It is indeed sad to see an effort – especially by experienced and authoritative experts in the field – to lessen the misunderstanding and stigma associated with one medication heighten the misunderstanding and stigma associated with another. The authors really should issue a clarification.

    • Alan Wartenberg MD | December 7, 2013 at 3:22 pm

      I have been involved in five cases of adolescents treated in hospital based programs for opioid dependency, where very modest doses of methadone resulted in death (30 mg in three cases, and 40 and 50 mg in 2 others). There were no other drugs involved. I think there is significant reason to believe that buprenorphine is safer in this age group, and would not concur with Dr. Newman, an esteemed colleague, on this issue. I am in the process of writing up these cases for publication, and have been on the speaker circuit warning people that usual adult doses may be highly toxic in younger patients.

  7. Zac Talbott BA CMA | December 6, 2013 at 8:45 pm

    In response to Charles and Alan – Whatever the reason for not mentioning the most researched, proven, evidence-based & effective gold standard option for the medication assisted treatment of opioid addiction (other than one inaccurate and stigmatizing comment that is not supported by research or personal experience), IF Methadone is not mentioned then perhaps a title choice resembling “Buprenorphine-assisted treatment for opioid dependence” would be more accurate. Titling this piece as though it is about medication – assisted treatment for opioid addiction in general and then not only failing to mention the gold standard and most effective pharmacotherapy available can fastly result in the author’s credibility and/or motives to be called in to question. I fully agree with Dr. Newman and feel the author(s) of this piece and/or editor(s) of this website should issue a clarification, ESPECIALLY in regards to the anti-evidence-based and stigmatizing comment insinuating that some of the potential complications of abusing illicit methadone are equally potential in a controlled and proper treatment plan based on best practices. Buprenorphine, when abused or mixed with other sedatives, carries many of the same risks. The MAT community, especially respected professionals, must start being aware of the damage that could be done to an individual’s health and/or life by pitting one medication against another. Both Buprenorphine and Methadone have a place and should be supported to the greatest extent possible, but if we are to pit one medication against the other methadone will come out on top 9 times out of 10.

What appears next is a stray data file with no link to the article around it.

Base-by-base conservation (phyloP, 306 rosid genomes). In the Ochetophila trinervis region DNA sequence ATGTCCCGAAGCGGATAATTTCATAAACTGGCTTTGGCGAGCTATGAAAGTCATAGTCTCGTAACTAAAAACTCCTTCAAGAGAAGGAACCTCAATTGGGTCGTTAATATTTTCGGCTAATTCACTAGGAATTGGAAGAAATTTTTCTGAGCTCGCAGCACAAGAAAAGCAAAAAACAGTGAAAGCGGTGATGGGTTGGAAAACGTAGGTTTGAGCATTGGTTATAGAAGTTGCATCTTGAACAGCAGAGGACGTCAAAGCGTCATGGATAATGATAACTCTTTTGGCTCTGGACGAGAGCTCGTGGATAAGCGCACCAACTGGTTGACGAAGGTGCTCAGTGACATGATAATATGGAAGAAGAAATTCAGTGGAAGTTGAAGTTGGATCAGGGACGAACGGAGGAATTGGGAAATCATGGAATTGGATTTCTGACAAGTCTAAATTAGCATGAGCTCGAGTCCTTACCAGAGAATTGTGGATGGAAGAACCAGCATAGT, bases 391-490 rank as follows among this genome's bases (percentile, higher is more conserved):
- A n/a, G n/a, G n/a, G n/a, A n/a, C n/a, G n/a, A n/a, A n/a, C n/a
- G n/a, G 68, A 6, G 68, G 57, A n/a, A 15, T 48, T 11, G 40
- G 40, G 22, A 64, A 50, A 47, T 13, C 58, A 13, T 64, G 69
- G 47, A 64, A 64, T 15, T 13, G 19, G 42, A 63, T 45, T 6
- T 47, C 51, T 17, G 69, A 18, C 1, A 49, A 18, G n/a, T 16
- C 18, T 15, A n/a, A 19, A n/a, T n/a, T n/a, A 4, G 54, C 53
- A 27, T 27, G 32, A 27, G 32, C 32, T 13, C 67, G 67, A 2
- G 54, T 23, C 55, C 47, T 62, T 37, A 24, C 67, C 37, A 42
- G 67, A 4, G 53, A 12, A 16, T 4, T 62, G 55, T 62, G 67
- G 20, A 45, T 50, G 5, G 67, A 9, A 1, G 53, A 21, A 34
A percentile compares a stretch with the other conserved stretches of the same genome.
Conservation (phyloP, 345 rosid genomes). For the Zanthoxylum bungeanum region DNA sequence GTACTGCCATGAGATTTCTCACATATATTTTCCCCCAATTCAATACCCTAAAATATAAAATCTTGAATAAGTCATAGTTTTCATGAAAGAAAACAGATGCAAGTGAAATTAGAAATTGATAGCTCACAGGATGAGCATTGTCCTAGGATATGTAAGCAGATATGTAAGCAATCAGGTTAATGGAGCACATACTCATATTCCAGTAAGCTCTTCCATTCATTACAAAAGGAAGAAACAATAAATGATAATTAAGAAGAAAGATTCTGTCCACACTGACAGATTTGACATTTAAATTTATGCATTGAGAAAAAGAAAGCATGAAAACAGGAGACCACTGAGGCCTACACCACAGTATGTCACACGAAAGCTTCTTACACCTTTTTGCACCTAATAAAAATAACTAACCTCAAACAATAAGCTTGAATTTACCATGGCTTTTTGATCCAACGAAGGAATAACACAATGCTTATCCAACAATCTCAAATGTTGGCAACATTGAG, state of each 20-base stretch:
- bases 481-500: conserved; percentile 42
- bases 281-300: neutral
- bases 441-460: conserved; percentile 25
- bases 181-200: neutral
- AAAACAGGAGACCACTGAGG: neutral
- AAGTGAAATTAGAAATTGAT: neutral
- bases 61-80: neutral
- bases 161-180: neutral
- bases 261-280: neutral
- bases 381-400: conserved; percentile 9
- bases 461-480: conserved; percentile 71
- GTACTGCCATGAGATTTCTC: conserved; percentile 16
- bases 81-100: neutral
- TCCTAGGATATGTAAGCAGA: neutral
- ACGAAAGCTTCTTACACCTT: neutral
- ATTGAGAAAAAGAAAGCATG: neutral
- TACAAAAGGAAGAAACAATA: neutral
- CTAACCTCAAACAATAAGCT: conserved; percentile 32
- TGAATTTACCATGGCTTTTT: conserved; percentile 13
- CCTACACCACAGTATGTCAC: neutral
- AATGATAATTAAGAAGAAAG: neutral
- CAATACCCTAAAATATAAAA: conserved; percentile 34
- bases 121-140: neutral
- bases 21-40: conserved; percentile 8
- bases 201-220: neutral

Also, minors CAN be treated with methadone with a waiver/consent from a parent or legal guardian. To suggest buprenorphine is the only option for this age group under the law is not accurate. I’m currently working with a 15 year old patient in methadone maintenance treatment who has supportive parents that is doing extremely well. Also the federal regulations allow for methadone in an office-based setting should the treating physician obtain the necessary approval from the appropriate regulatory and/or governmental agencies.

  8. paul Bowman | December 6, 2013 at 8:53 pm

    Great article and I would think buprenophine should be first choice for young addicts but have methadone also available if the buprenophine therapy fails.
    Paul Bowman

  9. Judy Kirkwood | December 9, 2013 at 12:51 pm

    Thank you Dr. Knight for speaking out. Medication Assisted Treatment is such a volatile and political issue, even though I know so many parents who credit Suboxone for keeping their children alive and allowing them to quit relapsing on heroin and other opioids. My own son included. He has had trouble getting a sponsor in AA due to prejudice against MAT. My understanding about addiction and about mental illness is that they are brain disorders that don’t correct themselves if you don’t do anything. They are not manageable only through a spiritual program. One sensitive therapist described medications to my son thus when he was a young teen addict: Your body is your vehicle, but it is not you (your essence). Just like you need to get your car tuned up and add oil or replace parts, sometimes we need to do that with our body. It doesn’t change who you are, it keeps the vehicle in good working order. Amen

  10. Waismann Method Rapid Detox | December 9, 2013 at 6:08 pm

    I concur that addiction is a disease. Many times, we don’t treat it as such. With that said, we need to address the issue with care, respect, and understanding for those involved.

  11. Angelo | January 7, 2014 at 11:26 pm

    No, she mentioned methadone. She mentioned it can cause death. I see she has a preference for Buprenorphine. I wonder how much she gets every time she prescribes it.Maybe I’ll do a little research and see who’s paying the good Doctor.I’ll be back.

  12. Charles Johnston Ibogaine | March 26, 2014 at 11:21 am

    Great take on these drugs as addiction treatments. I tried using these “taper off” methods and unfortunately it didn’t work for me. However, I think that the stigma of “not really clean” does follow with many of these drugs, unfortunately. It shouldn’t matter the process if the outcome is being free from drugs.

Leave a Reply

Please read our comment policy and guidelines before you submit a comment. Your email address will not be published. Thank you for visiting Join Together.

Required fields are marked *


You may use these HTML tags and attributes: <a href="" title=""> <abbr title=""> <acronym title=""> <b> <blockquote cite=""> <cite> <code> <del datetime=""> <em> <i> <q cite=""> <strike> <strong>